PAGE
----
Morphological Variability and Asymmetry in the Cheetah (Acinonyx jubatus), a Genetically Uniform Species
The African cheetah (Acinonyx jubatus) is an unusual species because of its extremely low amount of biochemical genetic variation. A comparative analysis of morphological variation of 16 cranial characters from four species of Felidae (ocelot, Leopardus pardalus; margay, L. wiedii; leopard, Panthera pardus; and cheetah) was undertaken to evaluate the consequence of biochemical monomorphism on morphological variation. The species were selected because the cheetah has been shown previously to possess extremely low amounts of biochemical genetic variation as opposed to the other three species which retain comparatively high levels of allozyme heterozygosity. The cheetah sample showed dramatically greater fluctuating asymmetry but was not outstanding in morphological variability. Elevated levels of fluctuating asymmetry have been interpreted as a reflection of developmental instability, which is a common consequence of inbreeding. The inverse correlation of genetic variation and developmental stability (homeostasis) observed here fulfills prior expectations and further emphasizes the genetic invariability of the cheetah species.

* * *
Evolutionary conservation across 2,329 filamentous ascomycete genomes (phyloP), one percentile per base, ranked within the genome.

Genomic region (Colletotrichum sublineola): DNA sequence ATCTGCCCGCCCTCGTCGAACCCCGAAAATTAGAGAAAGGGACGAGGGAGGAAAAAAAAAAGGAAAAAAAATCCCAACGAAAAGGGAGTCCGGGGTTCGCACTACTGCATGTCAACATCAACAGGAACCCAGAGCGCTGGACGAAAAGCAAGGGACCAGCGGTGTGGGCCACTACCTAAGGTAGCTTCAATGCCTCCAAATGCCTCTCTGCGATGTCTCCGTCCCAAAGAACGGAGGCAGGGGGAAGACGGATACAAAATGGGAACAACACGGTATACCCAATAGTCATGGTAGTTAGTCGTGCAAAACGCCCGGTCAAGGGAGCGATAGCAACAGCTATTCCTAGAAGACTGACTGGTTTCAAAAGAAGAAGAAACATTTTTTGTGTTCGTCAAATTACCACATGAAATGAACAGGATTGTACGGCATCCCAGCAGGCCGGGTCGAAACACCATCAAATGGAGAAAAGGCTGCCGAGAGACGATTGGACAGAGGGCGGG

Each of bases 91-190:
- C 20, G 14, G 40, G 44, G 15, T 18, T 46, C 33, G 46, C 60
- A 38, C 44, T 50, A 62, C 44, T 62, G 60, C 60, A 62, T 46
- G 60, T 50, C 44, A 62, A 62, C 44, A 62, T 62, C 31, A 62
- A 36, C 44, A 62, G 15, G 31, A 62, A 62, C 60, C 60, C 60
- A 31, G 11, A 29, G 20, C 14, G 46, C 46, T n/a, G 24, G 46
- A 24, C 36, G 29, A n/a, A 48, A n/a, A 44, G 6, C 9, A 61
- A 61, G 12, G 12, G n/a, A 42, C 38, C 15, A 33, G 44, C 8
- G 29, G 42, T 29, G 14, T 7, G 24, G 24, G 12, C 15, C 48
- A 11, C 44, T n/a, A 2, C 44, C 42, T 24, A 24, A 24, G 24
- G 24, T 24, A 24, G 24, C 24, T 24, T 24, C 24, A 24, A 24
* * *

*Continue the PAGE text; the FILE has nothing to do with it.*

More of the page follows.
Wayne, Robert K.; William Modi; and Stephen J. O'Brien. 1986. "Morphological Variability and Asymmetry in the Cheetah (Acinonyx jubatus), a Genetically Uniform Species." Evolution 40, (1): 78-85. http://nsuworks.nova.edu/cnso_bio_facarticles/165